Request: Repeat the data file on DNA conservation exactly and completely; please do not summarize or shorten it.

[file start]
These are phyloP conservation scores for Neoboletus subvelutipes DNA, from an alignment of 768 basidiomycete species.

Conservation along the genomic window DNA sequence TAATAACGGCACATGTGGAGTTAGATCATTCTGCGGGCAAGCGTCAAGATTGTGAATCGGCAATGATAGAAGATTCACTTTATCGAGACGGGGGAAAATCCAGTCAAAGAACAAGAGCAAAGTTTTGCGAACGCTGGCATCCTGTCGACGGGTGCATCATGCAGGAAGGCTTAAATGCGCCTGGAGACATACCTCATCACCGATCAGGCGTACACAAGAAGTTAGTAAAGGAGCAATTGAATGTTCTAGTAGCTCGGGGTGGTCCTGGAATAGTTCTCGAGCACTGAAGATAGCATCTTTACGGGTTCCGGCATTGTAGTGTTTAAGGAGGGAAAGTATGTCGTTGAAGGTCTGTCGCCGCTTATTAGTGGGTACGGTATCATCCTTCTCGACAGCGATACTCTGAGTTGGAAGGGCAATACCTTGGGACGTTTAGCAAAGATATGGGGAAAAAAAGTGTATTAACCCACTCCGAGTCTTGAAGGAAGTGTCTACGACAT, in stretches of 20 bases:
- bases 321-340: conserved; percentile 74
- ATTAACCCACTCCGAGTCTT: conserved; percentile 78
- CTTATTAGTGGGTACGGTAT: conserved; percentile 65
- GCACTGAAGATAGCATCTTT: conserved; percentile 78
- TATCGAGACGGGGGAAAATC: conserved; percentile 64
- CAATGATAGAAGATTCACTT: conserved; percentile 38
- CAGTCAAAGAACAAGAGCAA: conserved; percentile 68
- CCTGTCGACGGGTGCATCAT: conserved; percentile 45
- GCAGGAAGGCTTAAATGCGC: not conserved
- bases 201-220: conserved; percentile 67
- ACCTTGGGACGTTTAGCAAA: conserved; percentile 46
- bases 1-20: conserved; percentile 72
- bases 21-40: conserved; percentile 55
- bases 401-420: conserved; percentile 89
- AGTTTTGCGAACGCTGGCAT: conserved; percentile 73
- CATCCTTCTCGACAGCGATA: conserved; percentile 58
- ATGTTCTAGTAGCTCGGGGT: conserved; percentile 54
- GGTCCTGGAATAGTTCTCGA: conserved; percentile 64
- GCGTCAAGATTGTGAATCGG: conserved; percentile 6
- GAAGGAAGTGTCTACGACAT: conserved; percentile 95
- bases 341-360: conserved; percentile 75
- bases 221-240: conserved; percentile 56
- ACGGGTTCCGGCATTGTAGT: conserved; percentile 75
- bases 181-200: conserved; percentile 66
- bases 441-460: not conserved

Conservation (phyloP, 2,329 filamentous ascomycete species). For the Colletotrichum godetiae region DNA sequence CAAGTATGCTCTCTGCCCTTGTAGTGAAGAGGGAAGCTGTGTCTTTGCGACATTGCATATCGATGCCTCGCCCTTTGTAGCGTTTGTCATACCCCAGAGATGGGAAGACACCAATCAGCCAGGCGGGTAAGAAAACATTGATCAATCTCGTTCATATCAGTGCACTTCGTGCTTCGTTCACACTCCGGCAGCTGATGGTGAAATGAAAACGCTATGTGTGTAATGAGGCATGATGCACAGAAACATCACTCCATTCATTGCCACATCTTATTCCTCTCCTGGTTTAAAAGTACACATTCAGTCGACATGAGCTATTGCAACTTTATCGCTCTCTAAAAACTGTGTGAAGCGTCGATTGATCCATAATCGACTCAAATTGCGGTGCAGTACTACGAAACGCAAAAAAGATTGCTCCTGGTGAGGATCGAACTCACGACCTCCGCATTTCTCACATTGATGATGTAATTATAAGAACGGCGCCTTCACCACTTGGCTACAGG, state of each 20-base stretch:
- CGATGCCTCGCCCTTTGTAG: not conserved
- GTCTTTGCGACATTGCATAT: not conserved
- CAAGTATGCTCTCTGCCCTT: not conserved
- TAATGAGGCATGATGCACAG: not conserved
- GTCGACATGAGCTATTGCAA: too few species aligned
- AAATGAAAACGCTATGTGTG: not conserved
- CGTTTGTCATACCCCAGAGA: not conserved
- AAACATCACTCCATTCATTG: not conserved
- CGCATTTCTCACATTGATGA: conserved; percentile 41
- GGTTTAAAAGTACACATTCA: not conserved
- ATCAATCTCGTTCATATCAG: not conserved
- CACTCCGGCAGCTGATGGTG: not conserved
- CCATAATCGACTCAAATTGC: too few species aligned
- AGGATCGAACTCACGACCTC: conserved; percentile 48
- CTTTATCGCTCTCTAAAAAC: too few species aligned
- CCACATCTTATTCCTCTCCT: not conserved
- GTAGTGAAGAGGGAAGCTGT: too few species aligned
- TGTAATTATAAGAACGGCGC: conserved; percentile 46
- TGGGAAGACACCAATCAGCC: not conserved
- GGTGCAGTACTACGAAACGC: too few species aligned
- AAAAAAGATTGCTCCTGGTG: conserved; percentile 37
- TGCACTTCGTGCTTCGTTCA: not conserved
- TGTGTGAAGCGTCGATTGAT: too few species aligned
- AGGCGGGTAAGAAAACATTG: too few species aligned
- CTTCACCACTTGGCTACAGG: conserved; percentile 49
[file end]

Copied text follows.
These are phyloP conservation scores for Neoboletus subvelutipes DNA, from an alignment of 768 basidiomycete species.

Conservation along the genomic window DNA sequence TAATAACGGCACATGTGGAGTTAGATCATTCTGCGGGCAAGCGTCAAGATTGTGAATCGGCAATGATAGAAGATTCACTTTATCGAGACGGGGGAAAATCCAGTCAAAGAACAAGAGCAAAGTTTTGCGAACGCTGGCATCCTGTCGACGGGTGCATCATGCAGGAAGGCTTAAATGCGCCTGGAGACATACCTCATCACCGATCAGGCGTACACAAGAAGTTAGTAAAGGAGCAATTGAATGTTCTAGTAGCTCGGGGTGGTCCTGGAATAGTTCTCGAGCACTGAAGATAGCATCTTTACGGGTTCCGGCATTGTAGTGTTTAAGGAGGGAAAGTATGTCGTTGAAGGTCTGTCGCCGCTTATTAGTGGGTACGGTATCATCCTTCTCGACAGCGATACTCTGAGTTGGAAGGGCAATACCTTGGGACGTTTAGCAAAGATATGGGGAAAAAAAGTGTATTAACCCACTCCGAGTCTTGAAGGAAGTGTCTACGACAT, in stretches of 20 bases:
- bases 321-340: conserved; percentile 74
- ATTAACCCACTCCGAGTCTT: conserved; percentile 78
- CTTATTAGTGGGTACGGTAT: conserved; percentile 65
- GCACTGAAGATAGCATCTTT: conserved; percentile 78
- TATCGAGACGGGGGAAAATC: conserved; percentile 64
- CAATGATAGAAGATTCACTT: conserved; percentile 38
- CAGTCAAAGAACAAGAGCAA: conserved; percentile 68
- CCTGTCGACGGGTGCATCAT: conserved; percentile 45
- GCAGGAAGGCTTAAATGCGC: not conserved
- bases 201-220: conserved; percentile 67
- ACCTTGGGACGTTTAGCAAA: conserved; percentile 46
- bases 1-20: conserved; percentile 72
- bases 21-40: conserved; percentile 55
- bases 401-420: conserved; percentile 89
- AGTTTTGCGAACGCTGGCAT: conserved; percentile 73
- CATCCTTCTCGACAGCGATA: conserved; percentile 58
- ATGTTCTAGTAGCTCGGGGT: conserved; percentile 54
- GGTCCTGGAATAGTTCTCGA: conserved; percentile 64
- GCGTCAAGATTGTGAATCGG: conserved; percentile 6
- GAAGGAAGTGTCTACGACAT: conserved; percentile 95
- bases 341-360: conserved; percentile 75
- bases 221-240: conserved; percentile 56
- ACGGGTTCCGGCATTGTAGT: conserved; percentile 75
- bases 181-200: conserved; percentile 66
- bases 441-460: not conserved

Conservation (phyloP, 2,329 filamentous ascomycete species). For the Colletotrichum godetiae region DNA sequence CAAGTATGCTCTCTGCCCTTGTAGTGAAGAGGGAAGCTGTGTCTTTGCGACATTGCATATCGATGCCTCGCCCTTTGTAGCGTTTGTCATACCCCAGAGATGGGAAGACACCAATCAGCCAGGCGGGTAAGAAAACATTGATCAATCTCGTTCATATCAGTGCACTTCGTGCTTCGTTCACACTCCGGCAGCTGATGGTGAAATGAAAACGCTATGTGTGTAATGAGGCATGATGCACAGAAACATCACTCCATTCATTGCCACATCTTATTCCTCTCCTGGTTTAAAAGTACACATTCAGTCGACATGAGCTATTGCAACTTTATCGCTCTCTAAAAACTGTGTGAAGCGTCGATTGATCCATAATCGACTCAAATTGCGGTGCAGTACTACGAAACGCAAAAAAGATTGCTCCTGGTGAGGATCGAACTCACGACCTCCGCATTTCTCACATTGATGATGTAATTATAAGAACGGCGCCTTCACCACTTGGCTACAGG, state of each 20-base stretch:
- CGATGCCTCGCCCTTTGTAG: not conserved
- GTCTTTGCGACATTGCATAT: not conserved
- CAAGTATGCTCTCTGCCCTT: not conserved
- TAATGAGGCATGATGCACAG: not conserved
- GTCGACATGAGCTATTGCAA: too few species aligned
- AAATGAAAACGCTATGTGTG: not conserved
- CGTTTGTCATACCCCAGAGA: not conserved
- AAACATCACTCCATTCATTG: not conserved
- CGCATTTCTCACATTGATGA: conserved; percentile 41
- GGTTTAAAAGTACACATTCA: not conserved
- ATCAATCTCGTTCATATCAG: not conserved
- CACTCCGGCAGCTGATGGTG: not conserved
- CCATAATCGACTCAAATTGC: too few species aligned
- AGGATCGAACTCACGACCTC: conserved; percentile 48
- CTTTATCGCTCTCTAAAAAC: too few species aligned
- CCACATCTTATTCCTCTCCT: not conserved
- GTAGTGAAGAGGGAAGCTGT: too few species aligned
- TGTAATTATAAGAACGGCGC: conserved; percentile 46
- TGGGAAGACACCAATCAGCC: not conserved
- GGTGCAGTACTACGAAACGC: too few species aligned
- AAAAAAGATTGCTCCTGGTG: conserved; percentile 37
- TGCACTTCGTGCTTCGTTCA: not conserved
- TGTGTGAAGCGTCGATTGAT: too few species aligned
- AGGCGGGTAAGAAAACATTG: too few species aligned
- CTTCACCACTTGGCTACAGG: conserved; percentile 49